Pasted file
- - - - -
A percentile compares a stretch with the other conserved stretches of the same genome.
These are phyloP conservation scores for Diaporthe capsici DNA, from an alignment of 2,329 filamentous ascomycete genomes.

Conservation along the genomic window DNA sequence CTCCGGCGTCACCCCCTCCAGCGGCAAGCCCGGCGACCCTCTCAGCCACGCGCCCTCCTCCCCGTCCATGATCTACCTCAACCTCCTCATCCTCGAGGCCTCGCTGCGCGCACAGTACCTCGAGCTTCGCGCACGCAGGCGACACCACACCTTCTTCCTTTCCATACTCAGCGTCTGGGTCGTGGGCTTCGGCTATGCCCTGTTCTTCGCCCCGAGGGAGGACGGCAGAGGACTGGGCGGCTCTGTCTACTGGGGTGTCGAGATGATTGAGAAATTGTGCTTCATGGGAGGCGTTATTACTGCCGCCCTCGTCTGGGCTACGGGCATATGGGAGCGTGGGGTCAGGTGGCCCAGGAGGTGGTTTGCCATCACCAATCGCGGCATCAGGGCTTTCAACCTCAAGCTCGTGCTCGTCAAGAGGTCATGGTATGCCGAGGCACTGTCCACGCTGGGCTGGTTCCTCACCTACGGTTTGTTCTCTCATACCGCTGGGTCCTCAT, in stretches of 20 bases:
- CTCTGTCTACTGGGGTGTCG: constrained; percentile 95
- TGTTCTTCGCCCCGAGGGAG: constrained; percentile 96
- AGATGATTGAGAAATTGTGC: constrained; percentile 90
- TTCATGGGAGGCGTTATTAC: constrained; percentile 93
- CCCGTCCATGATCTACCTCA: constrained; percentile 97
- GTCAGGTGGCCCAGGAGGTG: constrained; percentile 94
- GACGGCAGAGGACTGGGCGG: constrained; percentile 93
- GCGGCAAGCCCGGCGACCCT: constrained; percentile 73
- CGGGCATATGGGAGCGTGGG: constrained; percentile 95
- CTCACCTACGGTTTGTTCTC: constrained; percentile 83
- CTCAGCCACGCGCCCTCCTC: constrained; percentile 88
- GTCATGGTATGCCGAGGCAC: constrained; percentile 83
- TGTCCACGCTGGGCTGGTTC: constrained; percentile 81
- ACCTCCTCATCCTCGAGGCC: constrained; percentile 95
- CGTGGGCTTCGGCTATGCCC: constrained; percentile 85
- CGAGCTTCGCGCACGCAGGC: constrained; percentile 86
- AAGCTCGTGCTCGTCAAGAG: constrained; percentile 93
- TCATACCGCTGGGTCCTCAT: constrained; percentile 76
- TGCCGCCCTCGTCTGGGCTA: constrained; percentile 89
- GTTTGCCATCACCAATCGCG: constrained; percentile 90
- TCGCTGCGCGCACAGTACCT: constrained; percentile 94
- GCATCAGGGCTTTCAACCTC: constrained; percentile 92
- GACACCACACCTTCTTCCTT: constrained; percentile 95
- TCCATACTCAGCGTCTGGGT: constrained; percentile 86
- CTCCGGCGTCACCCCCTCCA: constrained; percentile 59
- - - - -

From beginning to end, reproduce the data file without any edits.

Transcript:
A percentile compares a stretch with the other conserved stretches of the same genome.
These are phyloP conservation scores for Diaporthe capsici DNA, from an alignment of 2,329 filamentous ascomycete genomes.

Conservation along the genomic window DNA sequence CTCCGGCGTCACCCCCTCCAGCGGCAAGCCCGGCGACCCTCTCAGCCACGCGCCCTCCTCCCCGTCCATGATCTACCTCAACCTCCTCATCCTCGAGGCCTCGCTGCGCGCACAGTACCTCGAGCTTCGCGCACGCAGGCGACACCACACCTTCTTCCTTTCCATACTCAGCGTCTGGGTCGTGGGCTTCGGCTATGCCCTGTTCTTCGCCCCGAGGGAGGACGGCAGAGGACTGGGCGGCTCTGTCTACTGGGGTGTCGAGATGATTGAGAAATTGTGCTTCATGGGAGGCGTTATTACTGCCGCCCTCGTCTGGGCTACGGGCATATGGGAGCGTGGGGTCAGGTGGCCCAGGAGGTGGTTTGCCATCACCAATCGCGGCATCAGGGCTTTCAACCTCAAGCTCGTGCTCGTCAAGAGGTCATGGTATGCCGAGGCACTGTCCACGCTGGGCTGGTTCCTCACCTACGGTTTGTTCTCTCATACCGCTGGGTCCTCAT, in stretches of 20 bases:
- CTCTGTCTACTGGGGTGTCG: constrained; percentile 95
- TGTTCTTCGCCCCGAGGGAG: constrained; percentile 96
- AGATGATTGAGAAATTGTGC: constrained; percentile 90
- TTCATGGGAGGCGTTATTAC: constrained; percentile 93
- CCCGTCCATGATCTACCTCA: constrained; percentile 97
- GTCAGGTGGCCCAGGAGGTG: constrained; percentile 94
- GACGGCAGAGGACTGGGCGG: constrained; percentile 93
- GCGGCAAGCCCGGCGACCCT: constrained; percentile 73
- CGGGCATATGGGAGCGTGGG: constrained; percentile 95
- CTCACCTACGGTTTGTTCTC: constrained; percentile 83
- CTCAGCCACGCGCCCTCCTC: constrained; percentile 88
- GTCATGGTATGCCGAGGCAC: constrained; percentile 83
- TGTCCACGCTGGGCTGGTTC: constrained; percentile 81
- ACCTCCTCATCCTCGAGGCC: constrained; percentile 95
- CGTGGGCTTCGGCTATGCCC: constrained; percentile 85
- CGAGCTTCGCGCACGCAGGC: constrained; percentile 86
- AAGCTCGTGCTCGTCAAGAG: constrained; percentile 93
- TCATACCGCTGGGTCCTCAT: constrained; percentile 76
- TGCCGCCCTCGTCTGGGCTA: constrained; percentile 89
- GTTTGCCATCACCAATCGCG: constrained; percentile 90
- TCGCTGCGCGCACAGTACCT: constrained; percentile 94
- GCATCAGGGCTTTCAACCTC: constrained; percentile 92
- GACACCACACCTTCTTCCTT: constrained; percentile 95
- TCCATACTCAGCGTCTGGGT: constrained; percentile 86
- CTCCGGCGTCACCCCCTCCA: constrained; percentile 59